Submissions: Your Feedback

Submissions from people and organisations who have agreed to have their feedback published are provided below.

The views expressed in these submissions belong to their authors. The National Indigenous Australians Agency reserved the right not to publish submissions, or parts of submissions, that include, for example, material that is offensive, racist, potentially defamatory, personal information, is a copy of previously provided materials, or does not relate to the consultation process.

An auto-generated transcript of submissions provided as attachments has been made available to assist with accessibility. These transcripts may contain transcription errors. Please refer to the source file for the original content.

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Submission Number
Submission date
Main Submission File
Main Submission Automated Transcript

To Co-Design Body

Submission to Co-design process

I am not indigenous. My ancestors are English, Scottish, Irish settlers. There's a pastor
who was known for the whippings he gave convicts in my bloodline. There are rumours
of an ancestor who was a blackbirder. It's not a history I feel particularly proud of. I was
born in and continue to live in Sydney, thought I've lived in Melbourne and overseas. I'm
a lawyer. Before studying law I worked on human rights, migration and refugee issues.
My focus was often more on international issues, and I think sometimes my gaze
skipped too easily over the enormous social justice and human rights issues at home.
As a solicitor I've worked on migration and refugee cases and currently work in the
disability sector.

Why do you think the Uluru Statement from the Heart is important?
The Statement from the Heart was presented to the Australian people - not to politicians,
not to Parliament - it is a call to action for all Australians, drawing attention the need for
our support in the face of 200+ years of government failure.

How could a Voice to Parliament improve the lives of your community?
A Voice to Parliament would improve the lives of all communities in Australia by
beginning the long overdue process of mainstreaming meaningful consultation of First
Nations representatives into every aspect of Australian life.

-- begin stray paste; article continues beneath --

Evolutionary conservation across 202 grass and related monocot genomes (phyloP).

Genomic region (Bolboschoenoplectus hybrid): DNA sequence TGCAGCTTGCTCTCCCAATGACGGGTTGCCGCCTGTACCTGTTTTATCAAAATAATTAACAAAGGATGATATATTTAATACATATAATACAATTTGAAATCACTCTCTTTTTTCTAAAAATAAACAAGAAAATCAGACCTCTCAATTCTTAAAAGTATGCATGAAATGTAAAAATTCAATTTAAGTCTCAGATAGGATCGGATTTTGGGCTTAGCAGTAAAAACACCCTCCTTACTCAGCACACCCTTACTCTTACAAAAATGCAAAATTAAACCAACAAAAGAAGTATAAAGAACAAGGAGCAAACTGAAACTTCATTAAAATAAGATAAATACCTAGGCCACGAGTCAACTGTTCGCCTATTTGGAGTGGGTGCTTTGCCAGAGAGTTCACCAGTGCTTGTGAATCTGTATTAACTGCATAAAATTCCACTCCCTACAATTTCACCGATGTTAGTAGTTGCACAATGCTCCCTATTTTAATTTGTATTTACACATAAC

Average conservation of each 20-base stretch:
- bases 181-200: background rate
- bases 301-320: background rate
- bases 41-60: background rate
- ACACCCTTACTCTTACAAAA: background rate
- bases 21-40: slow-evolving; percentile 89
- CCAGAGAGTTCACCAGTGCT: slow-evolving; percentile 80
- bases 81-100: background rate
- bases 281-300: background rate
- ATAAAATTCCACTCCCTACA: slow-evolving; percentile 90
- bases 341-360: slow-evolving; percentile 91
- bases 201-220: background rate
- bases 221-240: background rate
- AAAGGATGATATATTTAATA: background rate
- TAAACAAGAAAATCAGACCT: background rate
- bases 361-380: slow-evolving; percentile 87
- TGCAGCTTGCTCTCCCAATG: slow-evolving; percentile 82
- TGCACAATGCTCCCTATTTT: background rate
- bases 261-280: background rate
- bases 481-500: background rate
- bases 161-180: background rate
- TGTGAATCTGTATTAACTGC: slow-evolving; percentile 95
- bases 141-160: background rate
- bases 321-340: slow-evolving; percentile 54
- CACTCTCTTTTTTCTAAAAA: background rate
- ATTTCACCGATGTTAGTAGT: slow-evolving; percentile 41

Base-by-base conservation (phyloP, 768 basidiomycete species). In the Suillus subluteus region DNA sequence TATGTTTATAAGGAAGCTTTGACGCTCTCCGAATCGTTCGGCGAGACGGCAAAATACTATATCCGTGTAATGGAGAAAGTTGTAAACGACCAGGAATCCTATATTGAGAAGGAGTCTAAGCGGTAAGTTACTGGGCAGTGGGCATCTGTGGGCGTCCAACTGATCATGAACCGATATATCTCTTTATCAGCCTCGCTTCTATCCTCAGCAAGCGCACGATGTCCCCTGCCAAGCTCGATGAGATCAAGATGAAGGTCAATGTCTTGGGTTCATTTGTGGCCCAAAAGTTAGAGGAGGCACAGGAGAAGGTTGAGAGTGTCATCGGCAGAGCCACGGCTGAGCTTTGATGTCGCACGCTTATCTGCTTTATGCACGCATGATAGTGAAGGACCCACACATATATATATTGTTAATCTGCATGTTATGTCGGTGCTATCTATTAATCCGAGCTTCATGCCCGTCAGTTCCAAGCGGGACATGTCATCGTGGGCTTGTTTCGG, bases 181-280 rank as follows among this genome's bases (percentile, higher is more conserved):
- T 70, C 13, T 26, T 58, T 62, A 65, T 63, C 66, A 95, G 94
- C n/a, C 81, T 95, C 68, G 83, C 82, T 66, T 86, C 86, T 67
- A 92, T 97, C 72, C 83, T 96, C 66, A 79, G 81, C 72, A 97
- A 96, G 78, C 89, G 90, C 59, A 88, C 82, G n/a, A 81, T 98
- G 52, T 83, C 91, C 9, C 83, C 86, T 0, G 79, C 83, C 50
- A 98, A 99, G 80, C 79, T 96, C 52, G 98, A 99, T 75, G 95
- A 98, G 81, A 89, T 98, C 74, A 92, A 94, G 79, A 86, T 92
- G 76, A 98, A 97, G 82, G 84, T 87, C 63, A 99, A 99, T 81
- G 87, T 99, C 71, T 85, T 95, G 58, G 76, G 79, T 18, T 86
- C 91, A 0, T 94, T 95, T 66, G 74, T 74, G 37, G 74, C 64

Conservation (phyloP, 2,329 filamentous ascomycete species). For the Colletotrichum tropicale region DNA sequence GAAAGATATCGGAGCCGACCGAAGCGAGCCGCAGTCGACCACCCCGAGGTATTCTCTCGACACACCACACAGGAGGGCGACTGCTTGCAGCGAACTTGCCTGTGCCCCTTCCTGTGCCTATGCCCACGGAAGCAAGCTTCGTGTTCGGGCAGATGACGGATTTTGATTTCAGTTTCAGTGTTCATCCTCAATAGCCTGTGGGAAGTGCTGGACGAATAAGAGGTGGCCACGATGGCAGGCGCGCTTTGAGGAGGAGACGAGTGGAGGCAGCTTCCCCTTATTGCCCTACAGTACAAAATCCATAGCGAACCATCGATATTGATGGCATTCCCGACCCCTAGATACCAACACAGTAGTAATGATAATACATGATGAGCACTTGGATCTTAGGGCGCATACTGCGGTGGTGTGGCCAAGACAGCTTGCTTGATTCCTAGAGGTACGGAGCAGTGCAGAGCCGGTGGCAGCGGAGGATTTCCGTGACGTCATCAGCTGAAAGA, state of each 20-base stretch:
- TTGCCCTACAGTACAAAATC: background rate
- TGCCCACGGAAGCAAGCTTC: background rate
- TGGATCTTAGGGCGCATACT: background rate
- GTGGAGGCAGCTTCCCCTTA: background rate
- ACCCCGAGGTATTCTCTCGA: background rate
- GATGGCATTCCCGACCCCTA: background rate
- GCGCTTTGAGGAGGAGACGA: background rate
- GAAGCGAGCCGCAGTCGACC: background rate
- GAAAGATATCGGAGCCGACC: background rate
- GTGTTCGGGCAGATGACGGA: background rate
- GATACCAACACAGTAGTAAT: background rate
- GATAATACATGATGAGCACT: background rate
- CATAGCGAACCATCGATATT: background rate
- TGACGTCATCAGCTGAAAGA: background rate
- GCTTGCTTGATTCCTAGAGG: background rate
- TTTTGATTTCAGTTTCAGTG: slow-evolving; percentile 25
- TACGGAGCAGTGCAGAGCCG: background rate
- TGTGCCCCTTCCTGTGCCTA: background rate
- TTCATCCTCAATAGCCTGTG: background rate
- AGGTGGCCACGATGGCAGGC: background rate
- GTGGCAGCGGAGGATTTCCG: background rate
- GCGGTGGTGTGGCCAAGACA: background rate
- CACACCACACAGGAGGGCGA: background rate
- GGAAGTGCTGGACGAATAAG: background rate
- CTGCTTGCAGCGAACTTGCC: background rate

Why do you think it's important to enshrine the Voice to Parliament in the Constitution,
rather than include it only in legislation?
Legislation can be amended. Legislation can be repealed. This is too important to reside
only in a law. It must be in the Constitution.

Why is it important for Indigenous people to have a say in the matters that affect them?
You only need to look at the myriad health and social indicators on which First Nations
peoples lag behind, or the way in which land management practices have destroyed our
biodiversity and waterways to observe the harm that government without an indigenous
voice has done to First Nations communities and to the land they are the traditional
custodians of. All laws and policies will affect different indigenous groups in unique
ways, and it is something of a no-brainer to ensure that First Nations representatives
have a voice in law creation and government.

I have heard that there has been a lot of commentary around making sure that there is a
model for what the Voice to Parliament would look like structurally and procedurally
before we enshrine the Voice in the Constitution. While I understand why this might be a
concern, I think it misses the point - that the Constitutional change must come first. A
referendum is needed to amend the Constitution, not to design how the Voice will look -
that will be for parliament, in consultation with First Nations representatives.
Constitutional recognition is the crucial first step.

Thank you,



We acknowledge the Traditional Owners and custodians of country throughout Australia and their continuing connection to land, waters and community. We pay our respects to the people, the cultures and the Elders past, present and emerging.